New Mexico says 'no' to more wolves
USFWS could sidestep state in managing Mexican wolves
In what seems to be a growing trend, a state has squared off against a federal agency on matters of conservation and wildlife management. At issue: the Mexican wolf.
Last Tuesday, the New Mexico Department of Game and Fish (NMDGF) voted unanimously to deny release permits to the U.S. Fish and Wildlife Service (USF- WS). The USFWS has been in a year-long battle with the state to release a dozen new captive-born Mexican wolves into the state. This decision by the commissioners answered a USFWS appeal of an earlier prohibition from early June.
The USFWS has been pushing for the release of more captivebred Mexican wolves into New Mexico and Arizona, claiming the current breeding dynamics have created a high risk of inbreeding.
“Recovery of the Mexican wolf remains our goal and our statutory responsibility,” stated the USFWS in its official response to the Sept. 29 vote. “To achieve our recovery objective we must bolster the wild wolf population and improve population genetics, eventually leading to species recovery and state management of the species. Strategic releases of genetically desirable wolves are urgently needed and we must move forward to insure the genetic robustness of the population.”
The USFWS offered vague comments about their plans in their statement as well.
“The Service appreciates the New Mexico State Game Commission’s consideration of our appeal, but we are disappointed in the commission’s denial of our appeal request seeking a state permit to release Mexican wolves in New Mexico. … New Mexico Department of Game and Fish’s denial of state permits cannot stand as a significant impediment to the recovery of the Mexican wolf.
“It is our policy to consult with the states and comply with state permit requirements except in instances where the Secretary of the Interior determines that such compliance would prevent us carrying out our statutory responsibilities.”
WLJ’s requests for interviews with the USFWS, the NMDGF/state game commission, and the New Mexico Cattle Growers Association were not answered by press time.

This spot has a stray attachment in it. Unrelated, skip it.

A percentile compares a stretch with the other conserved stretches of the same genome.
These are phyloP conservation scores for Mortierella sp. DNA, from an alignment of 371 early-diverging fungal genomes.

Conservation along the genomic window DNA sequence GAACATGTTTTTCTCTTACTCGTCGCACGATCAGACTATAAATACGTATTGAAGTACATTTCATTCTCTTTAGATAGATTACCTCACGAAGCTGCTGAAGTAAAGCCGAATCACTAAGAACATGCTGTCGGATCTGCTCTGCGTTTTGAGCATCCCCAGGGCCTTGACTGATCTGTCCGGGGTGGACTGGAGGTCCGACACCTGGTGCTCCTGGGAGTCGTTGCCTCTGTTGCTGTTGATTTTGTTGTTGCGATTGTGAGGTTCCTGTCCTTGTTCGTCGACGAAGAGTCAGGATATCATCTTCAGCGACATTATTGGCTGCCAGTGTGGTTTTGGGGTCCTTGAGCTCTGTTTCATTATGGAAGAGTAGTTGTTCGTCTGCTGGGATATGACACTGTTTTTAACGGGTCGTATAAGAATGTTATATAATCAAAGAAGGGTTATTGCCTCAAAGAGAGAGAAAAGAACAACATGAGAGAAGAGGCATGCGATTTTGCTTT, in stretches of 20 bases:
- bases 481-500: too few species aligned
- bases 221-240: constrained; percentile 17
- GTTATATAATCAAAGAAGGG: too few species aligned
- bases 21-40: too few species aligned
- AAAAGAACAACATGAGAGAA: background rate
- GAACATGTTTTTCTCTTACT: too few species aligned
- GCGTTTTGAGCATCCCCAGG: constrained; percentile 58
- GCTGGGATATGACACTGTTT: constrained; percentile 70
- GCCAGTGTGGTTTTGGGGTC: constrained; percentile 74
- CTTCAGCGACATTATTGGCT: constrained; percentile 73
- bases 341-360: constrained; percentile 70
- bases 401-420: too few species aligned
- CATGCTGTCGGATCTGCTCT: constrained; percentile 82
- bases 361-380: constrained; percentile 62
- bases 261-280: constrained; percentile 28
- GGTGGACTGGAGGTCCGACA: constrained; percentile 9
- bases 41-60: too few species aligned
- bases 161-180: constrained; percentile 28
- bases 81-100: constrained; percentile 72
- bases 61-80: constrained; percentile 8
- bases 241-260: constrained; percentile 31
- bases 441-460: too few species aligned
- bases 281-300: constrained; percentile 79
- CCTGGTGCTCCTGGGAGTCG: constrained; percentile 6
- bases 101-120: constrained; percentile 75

According to the USFWS, the Mexican wolf is the rarest subspecies of gray wolf in North America with slightly over 100 individuals and eight known breeding pairs across New Mexico and Arizona. These numbers reflect individual wolves actually seen with agency biologists certain that more exist. According to enviro-litigation group Center for Biologic Diversity, there are additionally 15 Mexican wolves wild in Mexico, but WLJ could not corroborate that claim with more authoritative sources.
From 1998-2014, 95 Mexican wolves have been released into the primary recovery zone in the Blue Range Wolf Recovery Area (see Map 1). Other wolves were translocated throughout the range as well. According to the Arizona Game and Fish Department, over 300 additional captive-bred or captive-reared Mexican wolves exist in captive breeding facilities across the U.S. and Mexico.
USFWS reports show that 111 Mexican wolves have died over the same span of time. The majority of those deaths (60) were listed as “illegal mortality” which generally refers to being shot or trapped illegally. Natural mortality was the next most common cause of death (21) and vehicular collision was the third most common (15).
The Mexican wolf is listed as both endangered and experimental population/nonessential under the Endangered Species Act. Map 2 shows the extent of the species’ experimental population/nonessential range. — WLJ